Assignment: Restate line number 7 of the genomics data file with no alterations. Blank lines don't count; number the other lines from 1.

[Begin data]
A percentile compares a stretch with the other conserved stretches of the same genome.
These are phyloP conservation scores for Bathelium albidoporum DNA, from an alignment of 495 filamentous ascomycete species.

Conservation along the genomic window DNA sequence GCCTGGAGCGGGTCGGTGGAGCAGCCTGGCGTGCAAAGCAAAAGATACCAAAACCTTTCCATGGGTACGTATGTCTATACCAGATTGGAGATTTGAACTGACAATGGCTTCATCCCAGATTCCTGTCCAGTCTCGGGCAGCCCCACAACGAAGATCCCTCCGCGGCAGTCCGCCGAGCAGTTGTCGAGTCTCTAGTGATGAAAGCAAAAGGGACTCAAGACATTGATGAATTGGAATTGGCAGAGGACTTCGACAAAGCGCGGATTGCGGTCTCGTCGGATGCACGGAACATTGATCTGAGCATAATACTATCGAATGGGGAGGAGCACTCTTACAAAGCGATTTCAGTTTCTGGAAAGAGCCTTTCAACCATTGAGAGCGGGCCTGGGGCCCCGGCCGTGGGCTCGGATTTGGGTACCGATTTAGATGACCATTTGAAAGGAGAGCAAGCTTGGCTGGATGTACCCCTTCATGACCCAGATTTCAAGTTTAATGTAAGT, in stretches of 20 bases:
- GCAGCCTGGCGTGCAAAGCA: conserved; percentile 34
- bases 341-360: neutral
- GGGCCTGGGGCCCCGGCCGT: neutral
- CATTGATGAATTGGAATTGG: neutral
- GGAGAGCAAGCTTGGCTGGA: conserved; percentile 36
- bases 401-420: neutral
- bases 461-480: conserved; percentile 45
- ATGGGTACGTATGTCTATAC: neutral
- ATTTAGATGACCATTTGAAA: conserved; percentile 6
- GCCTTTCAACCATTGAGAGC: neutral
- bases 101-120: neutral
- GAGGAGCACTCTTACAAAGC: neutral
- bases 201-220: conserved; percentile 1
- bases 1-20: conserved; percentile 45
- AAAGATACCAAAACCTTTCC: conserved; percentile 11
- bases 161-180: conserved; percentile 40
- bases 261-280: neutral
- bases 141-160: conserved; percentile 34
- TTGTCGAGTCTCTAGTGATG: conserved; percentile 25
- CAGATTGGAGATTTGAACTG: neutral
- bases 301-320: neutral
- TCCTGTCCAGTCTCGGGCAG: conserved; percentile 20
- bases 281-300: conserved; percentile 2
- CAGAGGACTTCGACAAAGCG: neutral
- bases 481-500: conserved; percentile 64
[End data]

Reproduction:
- CATTGATGAATTGGAATTGG: neutral